Chairman Smith further noted: “The two data sets in question are used to justify major costly new air regulations. As one example, by its own estimates the EPA’s proposed limits on ozone will cost taxpayers $90 billion per year, making it the most costly regulation the federal government has ever issued. Some of the data in question is up to 30-years-old.”
Getting the underlying data in question is critical to ensuring that EPA’s upcoming ozone rulemaking—not to mention the entire suite of ambient air quality standards EPA will establish in the coming years—is based on the most rigorous science, and that the public has an objective, accurate assessment of the costs and benefits of this rulemaking.
Social Cost of Carbon: The Obama Administration’s secretive “Interagency Working Group” (IWG) has established a highly speculative cost estimate called the “social cost of carbon” (SCC) to measure the health and environmental benefits of reducing carbon emissions from federal rulemakings.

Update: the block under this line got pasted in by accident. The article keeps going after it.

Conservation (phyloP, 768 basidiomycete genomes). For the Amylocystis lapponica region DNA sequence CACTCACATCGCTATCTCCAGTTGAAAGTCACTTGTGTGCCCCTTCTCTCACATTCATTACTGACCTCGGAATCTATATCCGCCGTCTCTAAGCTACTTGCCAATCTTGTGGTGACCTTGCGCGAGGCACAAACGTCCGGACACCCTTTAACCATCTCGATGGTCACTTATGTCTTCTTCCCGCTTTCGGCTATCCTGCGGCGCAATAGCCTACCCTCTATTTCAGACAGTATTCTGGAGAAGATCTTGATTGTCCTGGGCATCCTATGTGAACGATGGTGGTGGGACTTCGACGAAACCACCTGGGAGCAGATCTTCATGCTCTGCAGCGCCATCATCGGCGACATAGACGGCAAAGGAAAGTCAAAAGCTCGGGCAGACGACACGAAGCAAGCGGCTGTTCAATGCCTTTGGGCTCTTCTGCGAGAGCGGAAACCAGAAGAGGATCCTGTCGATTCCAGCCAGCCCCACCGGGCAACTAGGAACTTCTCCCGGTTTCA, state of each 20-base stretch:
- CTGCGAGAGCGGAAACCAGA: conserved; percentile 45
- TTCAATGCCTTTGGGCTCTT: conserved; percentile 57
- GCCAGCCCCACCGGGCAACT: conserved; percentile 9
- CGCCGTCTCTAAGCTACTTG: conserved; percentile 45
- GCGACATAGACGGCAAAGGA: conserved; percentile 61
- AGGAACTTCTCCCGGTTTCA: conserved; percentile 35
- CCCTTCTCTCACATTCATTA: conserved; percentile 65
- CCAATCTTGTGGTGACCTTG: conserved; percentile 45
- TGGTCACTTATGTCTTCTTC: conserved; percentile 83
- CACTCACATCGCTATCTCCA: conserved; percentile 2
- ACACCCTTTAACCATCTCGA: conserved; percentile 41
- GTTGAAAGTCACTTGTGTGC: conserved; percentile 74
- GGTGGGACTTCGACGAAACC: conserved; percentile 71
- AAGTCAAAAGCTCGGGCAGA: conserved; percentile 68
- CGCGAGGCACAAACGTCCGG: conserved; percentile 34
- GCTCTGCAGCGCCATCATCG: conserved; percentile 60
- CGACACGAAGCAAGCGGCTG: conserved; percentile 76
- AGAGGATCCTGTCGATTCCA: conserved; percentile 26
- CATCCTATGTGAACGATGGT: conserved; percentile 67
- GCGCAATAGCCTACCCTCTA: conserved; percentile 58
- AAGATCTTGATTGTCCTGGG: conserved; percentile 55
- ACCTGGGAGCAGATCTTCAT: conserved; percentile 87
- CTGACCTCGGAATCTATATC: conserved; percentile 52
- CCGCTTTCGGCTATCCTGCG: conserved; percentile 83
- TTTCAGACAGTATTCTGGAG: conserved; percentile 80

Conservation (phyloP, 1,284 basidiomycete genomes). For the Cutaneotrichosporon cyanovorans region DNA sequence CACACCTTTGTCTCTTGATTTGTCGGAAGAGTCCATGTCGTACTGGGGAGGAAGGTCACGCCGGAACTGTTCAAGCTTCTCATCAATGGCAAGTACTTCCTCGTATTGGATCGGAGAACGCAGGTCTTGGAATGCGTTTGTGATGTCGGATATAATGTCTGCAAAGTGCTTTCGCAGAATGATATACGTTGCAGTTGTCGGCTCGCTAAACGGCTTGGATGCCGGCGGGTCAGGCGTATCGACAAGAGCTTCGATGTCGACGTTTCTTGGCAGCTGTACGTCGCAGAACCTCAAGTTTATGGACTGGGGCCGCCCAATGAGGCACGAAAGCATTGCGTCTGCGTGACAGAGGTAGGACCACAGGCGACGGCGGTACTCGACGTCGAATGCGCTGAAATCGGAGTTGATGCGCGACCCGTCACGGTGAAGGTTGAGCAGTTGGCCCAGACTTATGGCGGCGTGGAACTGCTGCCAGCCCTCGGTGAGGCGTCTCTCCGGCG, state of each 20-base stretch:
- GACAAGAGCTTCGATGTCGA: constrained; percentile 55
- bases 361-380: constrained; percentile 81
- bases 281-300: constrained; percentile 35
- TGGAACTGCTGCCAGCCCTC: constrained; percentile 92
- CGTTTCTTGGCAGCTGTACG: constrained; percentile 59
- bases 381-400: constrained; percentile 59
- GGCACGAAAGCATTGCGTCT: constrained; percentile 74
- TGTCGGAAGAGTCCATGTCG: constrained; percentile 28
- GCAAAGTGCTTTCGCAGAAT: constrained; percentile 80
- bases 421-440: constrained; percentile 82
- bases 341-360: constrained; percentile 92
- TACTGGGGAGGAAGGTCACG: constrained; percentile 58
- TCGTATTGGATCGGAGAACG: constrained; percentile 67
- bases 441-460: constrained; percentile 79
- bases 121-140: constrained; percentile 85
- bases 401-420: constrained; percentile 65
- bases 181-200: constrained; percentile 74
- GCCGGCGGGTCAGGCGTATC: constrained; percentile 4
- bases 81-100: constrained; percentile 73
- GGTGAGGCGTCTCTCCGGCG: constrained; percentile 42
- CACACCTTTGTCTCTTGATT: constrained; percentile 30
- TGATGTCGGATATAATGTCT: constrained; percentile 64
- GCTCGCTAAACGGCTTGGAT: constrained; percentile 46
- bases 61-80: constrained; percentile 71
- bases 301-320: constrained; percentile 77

In a September 2013 letter, a coalition of business groups pointed out that the Administration’s SCC estimates “are the product of an opaque process, are fraught with uncertainties, and any pretensions to their supposed accuracy (and therefore usefulness in policy-making) are unsupportable.”
To date, the Administration has not been forthcoming about who specifically participated in the process and whether the IWG adhered to federal guidelines in crafting the SCC estimate. The Administration’s stonewalling prompted two members of Congress to seek a Government Accountability Office investigation to uncover key information related to the IWG process.